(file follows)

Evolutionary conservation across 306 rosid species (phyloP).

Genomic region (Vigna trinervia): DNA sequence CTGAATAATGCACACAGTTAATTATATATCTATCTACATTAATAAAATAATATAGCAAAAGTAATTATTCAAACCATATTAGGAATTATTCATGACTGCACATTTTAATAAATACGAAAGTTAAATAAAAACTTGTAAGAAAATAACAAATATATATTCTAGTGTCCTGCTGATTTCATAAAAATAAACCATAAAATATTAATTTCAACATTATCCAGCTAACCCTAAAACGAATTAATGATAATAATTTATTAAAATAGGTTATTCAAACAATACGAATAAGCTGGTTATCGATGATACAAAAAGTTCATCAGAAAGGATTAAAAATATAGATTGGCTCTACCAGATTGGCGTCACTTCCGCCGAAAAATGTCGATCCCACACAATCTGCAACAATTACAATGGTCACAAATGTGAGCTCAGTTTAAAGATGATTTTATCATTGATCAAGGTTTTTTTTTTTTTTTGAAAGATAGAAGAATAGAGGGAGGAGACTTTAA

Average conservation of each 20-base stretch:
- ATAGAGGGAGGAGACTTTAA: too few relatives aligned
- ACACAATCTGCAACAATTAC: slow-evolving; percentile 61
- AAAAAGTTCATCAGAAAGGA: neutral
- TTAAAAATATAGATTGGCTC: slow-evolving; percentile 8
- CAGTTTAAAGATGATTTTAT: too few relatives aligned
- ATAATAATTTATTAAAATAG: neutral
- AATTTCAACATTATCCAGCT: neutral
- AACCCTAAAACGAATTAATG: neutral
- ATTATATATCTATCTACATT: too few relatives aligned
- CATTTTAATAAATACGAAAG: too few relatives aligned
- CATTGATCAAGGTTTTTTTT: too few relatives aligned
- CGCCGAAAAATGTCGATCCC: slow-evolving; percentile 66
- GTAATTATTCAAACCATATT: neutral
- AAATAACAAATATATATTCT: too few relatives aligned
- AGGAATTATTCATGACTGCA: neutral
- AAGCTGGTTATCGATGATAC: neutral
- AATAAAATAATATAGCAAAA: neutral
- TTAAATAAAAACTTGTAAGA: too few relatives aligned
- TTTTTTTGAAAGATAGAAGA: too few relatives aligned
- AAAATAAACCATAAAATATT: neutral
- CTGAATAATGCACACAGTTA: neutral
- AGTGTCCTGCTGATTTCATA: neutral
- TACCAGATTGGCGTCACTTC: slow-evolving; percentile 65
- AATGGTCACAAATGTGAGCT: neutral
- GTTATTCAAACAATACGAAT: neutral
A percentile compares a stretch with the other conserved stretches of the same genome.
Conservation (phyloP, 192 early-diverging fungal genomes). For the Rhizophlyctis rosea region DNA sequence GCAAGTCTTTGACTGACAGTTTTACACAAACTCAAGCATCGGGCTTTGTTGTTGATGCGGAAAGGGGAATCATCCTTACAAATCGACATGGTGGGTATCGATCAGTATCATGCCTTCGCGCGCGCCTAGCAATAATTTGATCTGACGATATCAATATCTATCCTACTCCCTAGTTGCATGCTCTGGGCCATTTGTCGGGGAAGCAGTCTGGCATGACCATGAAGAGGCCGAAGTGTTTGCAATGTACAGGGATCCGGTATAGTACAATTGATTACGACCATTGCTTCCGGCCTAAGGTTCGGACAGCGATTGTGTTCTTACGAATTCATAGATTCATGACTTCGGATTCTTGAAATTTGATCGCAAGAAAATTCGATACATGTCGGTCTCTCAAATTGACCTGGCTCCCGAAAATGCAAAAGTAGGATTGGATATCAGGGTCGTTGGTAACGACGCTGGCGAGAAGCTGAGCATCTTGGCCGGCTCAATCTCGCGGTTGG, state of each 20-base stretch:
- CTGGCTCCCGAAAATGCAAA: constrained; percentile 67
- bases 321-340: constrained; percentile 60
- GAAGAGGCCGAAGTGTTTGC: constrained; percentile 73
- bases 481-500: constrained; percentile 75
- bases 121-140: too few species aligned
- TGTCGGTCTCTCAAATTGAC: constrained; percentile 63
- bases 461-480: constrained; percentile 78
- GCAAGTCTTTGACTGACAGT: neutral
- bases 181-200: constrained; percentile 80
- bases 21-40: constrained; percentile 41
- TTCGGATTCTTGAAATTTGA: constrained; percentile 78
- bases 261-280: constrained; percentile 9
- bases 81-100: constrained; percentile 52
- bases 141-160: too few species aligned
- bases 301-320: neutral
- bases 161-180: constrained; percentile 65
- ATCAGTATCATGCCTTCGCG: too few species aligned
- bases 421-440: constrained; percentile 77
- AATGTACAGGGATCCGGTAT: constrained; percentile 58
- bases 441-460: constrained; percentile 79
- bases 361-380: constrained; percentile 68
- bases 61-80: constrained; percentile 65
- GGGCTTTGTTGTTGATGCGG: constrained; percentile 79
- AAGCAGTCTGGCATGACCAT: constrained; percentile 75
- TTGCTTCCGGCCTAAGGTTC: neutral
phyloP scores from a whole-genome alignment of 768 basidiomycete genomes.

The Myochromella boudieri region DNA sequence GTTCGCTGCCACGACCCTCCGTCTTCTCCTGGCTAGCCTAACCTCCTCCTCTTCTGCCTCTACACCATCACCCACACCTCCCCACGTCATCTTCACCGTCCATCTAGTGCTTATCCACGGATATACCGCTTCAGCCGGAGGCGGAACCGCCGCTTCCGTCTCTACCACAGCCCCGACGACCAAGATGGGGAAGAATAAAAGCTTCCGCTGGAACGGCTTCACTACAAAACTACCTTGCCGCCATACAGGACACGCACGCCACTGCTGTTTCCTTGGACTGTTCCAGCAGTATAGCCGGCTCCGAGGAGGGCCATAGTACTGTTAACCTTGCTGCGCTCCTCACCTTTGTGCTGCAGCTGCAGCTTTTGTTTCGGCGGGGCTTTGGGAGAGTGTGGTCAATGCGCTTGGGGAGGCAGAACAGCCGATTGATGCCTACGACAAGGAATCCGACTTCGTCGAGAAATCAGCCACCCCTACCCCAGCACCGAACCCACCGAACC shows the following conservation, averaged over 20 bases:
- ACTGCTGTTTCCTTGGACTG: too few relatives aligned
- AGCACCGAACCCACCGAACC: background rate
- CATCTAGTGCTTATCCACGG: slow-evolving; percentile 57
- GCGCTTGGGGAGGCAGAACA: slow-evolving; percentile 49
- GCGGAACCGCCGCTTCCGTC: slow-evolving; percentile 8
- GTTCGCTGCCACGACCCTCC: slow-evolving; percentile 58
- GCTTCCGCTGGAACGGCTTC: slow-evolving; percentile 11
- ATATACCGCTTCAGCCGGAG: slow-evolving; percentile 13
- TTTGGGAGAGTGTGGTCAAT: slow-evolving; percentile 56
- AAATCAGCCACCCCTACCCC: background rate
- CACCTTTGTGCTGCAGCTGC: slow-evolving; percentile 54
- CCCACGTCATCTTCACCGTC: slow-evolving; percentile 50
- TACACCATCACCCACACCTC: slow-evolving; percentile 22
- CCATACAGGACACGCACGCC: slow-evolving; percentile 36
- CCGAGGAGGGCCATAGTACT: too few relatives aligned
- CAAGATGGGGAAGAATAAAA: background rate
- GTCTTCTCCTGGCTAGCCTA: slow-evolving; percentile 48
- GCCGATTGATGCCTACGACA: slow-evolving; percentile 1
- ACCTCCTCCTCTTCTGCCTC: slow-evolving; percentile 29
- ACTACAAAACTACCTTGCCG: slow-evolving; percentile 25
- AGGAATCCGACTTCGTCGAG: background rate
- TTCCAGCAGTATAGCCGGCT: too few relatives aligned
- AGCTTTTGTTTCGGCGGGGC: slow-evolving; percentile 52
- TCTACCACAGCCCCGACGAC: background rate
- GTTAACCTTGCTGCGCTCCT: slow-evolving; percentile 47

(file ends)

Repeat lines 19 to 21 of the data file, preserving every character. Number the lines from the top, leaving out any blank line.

- AAGCTGGTTATCGATGATAC: neutral
- AATAAAATAATATAGCAAAA: neutral
- TTAAATAAAAACTTGTAAGA: too few relatives aligned